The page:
Penal tattooing (ci 刺, also called mo 墨 or qing 黥) was in ancient China combined with the penalties of penal servitude (tupei 徒), exile (liupei 流配) or penal military service (chongjun 充軍). In addition, beating with the heavy stick (zhang 杖) was applied. The combination was called cipei 刺配, juepei 決配 or peifa 配法.
It is attested for as early as under the Later Jin 後晉 (936-946), one of the Five Dynasties 五代 (907-960). Sending into exile was from the Southern Dynasties period 南朝 (420-589) on a common means of commuting the death penalty.
Males not able to be sent into exile were condemned to very long penal servitude (changtu 長徒: salt boiling, wine production, service at state-owned kilns, mines or smelters), and females to penal "pestling" (peichong 配舂). The penal codes of the Sui 隋 (581-618) and Tang 唐 (618-907) dynasties included concrete regulations for criminals being exiled (ying pei zhe 應配者, pei liu zhe 配流者). At that time, exile to spots in the border regions (liupei 流配) was not combined with tattooing the face (cimian 刺面), but only with blows by the heavy stick (juezhang 決杖). Yet Shi Jingtang 石敬塘 (r. 936-942), emperor of the Later Jin, re-introduced in 938 the penalty of tattooing and chose the word ci 刺 instead of the word qing 黥 from antiquity.
The Song dynasty 宋 (960-1279) took over this regulation and sentenced robbers and bandits to exile, in combination with corporal punishment and tattooing on the face and the arm. This combination of punishments, called cipei, came to replace execution from the reign of Emperor Taizong 宋太宗 (r. 976-997) of the Song dynasty.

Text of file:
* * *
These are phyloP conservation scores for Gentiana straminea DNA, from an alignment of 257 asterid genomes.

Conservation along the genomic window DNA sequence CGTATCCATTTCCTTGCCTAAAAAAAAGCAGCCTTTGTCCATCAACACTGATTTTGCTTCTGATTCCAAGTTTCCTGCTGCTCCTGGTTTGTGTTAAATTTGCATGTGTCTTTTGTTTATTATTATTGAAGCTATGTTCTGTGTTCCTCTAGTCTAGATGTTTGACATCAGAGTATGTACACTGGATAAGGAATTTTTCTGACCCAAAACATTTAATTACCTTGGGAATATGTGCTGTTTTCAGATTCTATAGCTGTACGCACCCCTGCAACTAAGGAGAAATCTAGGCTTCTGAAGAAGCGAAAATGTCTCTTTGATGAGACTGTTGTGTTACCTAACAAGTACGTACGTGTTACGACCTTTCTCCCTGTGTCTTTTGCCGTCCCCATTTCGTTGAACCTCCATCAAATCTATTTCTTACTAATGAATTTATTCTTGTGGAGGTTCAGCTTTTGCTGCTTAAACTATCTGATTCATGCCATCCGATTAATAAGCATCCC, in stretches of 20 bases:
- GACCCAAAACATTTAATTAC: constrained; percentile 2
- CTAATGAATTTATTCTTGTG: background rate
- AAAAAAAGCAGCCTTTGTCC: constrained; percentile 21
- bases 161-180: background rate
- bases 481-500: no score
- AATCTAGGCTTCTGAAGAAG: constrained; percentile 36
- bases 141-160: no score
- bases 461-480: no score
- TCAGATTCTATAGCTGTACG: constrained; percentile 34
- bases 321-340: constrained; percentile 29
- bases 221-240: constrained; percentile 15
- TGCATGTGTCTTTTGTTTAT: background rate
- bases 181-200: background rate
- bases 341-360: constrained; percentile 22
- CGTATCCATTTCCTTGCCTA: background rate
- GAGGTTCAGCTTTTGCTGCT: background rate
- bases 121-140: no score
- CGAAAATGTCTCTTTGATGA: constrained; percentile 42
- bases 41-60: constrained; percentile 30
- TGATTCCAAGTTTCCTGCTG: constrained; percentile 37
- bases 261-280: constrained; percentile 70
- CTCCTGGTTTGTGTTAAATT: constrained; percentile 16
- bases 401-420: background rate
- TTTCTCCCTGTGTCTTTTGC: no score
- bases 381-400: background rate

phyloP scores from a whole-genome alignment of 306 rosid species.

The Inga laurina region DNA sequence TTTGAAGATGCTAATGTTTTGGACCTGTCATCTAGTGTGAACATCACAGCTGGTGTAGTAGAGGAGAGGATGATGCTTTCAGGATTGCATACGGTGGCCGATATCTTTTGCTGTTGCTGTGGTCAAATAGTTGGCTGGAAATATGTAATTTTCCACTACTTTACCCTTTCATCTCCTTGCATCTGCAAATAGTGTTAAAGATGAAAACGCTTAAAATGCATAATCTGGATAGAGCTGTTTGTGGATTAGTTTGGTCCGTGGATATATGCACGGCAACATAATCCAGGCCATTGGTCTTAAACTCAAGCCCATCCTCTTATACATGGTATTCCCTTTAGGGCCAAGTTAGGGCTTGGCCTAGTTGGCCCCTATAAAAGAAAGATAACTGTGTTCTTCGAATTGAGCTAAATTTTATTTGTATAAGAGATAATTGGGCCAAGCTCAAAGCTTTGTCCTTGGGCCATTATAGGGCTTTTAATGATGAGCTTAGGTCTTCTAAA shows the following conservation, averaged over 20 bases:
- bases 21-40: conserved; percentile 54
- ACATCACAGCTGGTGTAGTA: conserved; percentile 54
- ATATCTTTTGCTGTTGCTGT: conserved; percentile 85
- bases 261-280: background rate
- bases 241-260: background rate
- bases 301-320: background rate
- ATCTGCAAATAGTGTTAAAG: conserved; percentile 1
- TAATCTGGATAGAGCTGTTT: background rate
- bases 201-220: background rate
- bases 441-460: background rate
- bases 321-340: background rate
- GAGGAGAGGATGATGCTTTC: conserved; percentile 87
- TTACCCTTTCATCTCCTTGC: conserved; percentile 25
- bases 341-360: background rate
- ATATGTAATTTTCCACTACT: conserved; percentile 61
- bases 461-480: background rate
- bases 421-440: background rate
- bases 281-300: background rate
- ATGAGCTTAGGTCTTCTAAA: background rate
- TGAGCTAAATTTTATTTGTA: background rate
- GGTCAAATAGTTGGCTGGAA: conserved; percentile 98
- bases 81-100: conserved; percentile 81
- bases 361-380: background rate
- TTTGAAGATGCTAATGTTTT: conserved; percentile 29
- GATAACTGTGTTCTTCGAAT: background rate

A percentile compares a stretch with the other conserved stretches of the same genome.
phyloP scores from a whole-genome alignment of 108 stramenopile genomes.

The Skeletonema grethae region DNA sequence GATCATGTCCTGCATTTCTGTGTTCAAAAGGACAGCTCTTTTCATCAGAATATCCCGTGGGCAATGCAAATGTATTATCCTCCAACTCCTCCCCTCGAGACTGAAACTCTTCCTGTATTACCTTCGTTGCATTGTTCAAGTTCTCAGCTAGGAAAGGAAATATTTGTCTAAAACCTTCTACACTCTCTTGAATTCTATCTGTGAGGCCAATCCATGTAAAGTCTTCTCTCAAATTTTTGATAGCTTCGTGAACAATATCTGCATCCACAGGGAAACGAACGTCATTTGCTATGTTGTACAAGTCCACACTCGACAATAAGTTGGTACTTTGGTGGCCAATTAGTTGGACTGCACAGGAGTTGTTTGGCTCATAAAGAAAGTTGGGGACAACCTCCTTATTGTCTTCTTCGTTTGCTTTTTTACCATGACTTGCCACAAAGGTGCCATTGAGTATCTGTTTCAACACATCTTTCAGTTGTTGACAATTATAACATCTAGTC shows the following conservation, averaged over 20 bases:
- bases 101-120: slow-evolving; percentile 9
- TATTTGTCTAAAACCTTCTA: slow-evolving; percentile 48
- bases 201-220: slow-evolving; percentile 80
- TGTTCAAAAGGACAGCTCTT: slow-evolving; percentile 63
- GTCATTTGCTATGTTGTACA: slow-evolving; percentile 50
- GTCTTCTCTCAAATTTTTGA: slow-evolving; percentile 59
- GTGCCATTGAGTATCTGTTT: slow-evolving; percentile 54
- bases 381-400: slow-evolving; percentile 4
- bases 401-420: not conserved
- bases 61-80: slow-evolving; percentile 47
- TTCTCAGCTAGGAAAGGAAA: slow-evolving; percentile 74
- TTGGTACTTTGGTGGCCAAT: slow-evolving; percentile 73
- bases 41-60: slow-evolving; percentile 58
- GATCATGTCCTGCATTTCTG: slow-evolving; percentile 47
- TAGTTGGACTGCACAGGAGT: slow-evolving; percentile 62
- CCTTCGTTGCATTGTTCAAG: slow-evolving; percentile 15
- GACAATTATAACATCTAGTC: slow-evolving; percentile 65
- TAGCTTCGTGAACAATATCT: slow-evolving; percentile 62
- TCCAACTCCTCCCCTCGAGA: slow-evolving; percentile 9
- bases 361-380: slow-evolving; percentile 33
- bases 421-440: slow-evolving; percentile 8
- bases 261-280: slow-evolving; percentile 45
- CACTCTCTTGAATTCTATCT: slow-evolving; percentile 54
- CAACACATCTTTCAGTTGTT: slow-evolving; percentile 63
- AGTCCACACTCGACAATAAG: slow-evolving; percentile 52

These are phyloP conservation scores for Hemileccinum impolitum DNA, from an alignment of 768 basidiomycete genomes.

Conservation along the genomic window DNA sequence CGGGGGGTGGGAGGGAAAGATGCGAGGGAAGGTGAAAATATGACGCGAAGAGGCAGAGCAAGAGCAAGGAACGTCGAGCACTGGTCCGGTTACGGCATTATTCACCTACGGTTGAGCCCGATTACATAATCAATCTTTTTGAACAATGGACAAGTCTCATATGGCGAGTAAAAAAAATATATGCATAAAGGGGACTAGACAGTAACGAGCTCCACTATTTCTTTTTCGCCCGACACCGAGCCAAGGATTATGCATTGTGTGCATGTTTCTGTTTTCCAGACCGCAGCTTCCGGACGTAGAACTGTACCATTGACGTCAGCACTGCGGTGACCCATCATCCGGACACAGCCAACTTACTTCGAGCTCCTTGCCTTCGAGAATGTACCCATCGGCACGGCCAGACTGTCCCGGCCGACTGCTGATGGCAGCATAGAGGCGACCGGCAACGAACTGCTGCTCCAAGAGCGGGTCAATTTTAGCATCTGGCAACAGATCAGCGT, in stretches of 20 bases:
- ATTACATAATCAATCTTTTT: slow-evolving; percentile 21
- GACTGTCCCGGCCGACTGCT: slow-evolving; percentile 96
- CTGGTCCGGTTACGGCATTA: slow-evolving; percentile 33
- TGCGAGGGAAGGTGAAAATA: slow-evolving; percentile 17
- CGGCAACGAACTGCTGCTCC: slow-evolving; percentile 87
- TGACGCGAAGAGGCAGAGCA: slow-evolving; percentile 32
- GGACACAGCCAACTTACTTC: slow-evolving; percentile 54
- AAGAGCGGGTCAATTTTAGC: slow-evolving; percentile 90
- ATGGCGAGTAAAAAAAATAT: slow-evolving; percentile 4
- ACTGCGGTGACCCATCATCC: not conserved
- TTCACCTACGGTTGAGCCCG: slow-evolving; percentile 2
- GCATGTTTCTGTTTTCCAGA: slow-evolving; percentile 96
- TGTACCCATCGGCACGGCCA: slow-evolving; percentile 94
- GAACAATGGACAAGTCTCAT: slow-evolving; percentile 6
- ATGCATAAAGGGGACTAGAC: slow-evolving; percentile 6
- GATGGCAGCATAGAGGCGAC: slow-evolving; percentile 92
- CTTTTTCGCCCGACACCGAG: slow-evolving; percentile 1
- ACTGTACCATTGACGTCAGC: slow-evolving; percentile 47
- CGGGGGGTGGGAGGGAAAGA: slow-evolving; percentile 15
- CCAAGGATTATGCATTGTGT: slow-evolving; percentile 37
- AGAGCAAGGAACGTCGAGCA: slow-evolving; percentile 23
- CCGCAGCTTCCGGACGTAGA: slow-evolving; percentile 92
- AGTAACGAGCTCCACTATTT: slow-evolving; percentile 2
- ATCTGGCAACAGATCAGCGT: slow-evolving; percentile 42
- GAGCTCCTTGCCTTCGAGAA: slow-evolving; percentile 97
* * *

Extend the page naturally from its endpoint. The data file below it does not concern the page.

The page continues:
Regulations on the combined exile already comprised as much as 46 paragraphs during the early 11th century, and were swollen to no less than 570 paragraphs in the late 12th century. These regulations fixed the designations of particular punishments, the number, position, wording (for instance, qiang dao 強盜 "robber") or marks, and size (ranging from 2 fen to 7 fen, see weights and measures) of the tattooing, the number of blows with the heavy stick, as well as different distances into which delinquents were exiled.
The judicial apparatus of the Southern Song 南宋 (1127-1279) knew fourteen places of exile: absolute, lifelong exile (yong bu fang huan 永不放還); islands in the sea, like Shamen Island 沙門島; distant prefectures like Qiongzhou 瓊州, Wan'an 萬安, Changhua 昌化 or Zhuya 朱崖 (today's Hainan); Guangnan 廣南 (i.e. Guangdong or Guangxi); places 3,000 li (c. 1,500 km) from the home prefecture; 2,500 li; 2,000 li; 1,500 li; 1,000 li; 500 li; a neighbouring prefecture; another city in the same prefecture; the prefectural city; and finally, no tattooing. For all punishments except "absolute exile", amnesty was possible.
The Yuan dynasty 元 (1279-1368) changed the place of the tattooing to the left or right upper arm, or the neck. The Qing 清 (1644-1911) used various different terms for the spots in which penal tattoos were applied to. The Yuan and Qing did not apply tattooing for Mongolian and Manchu delinquents.
The combined punishment was only abolished in the very early 20th century.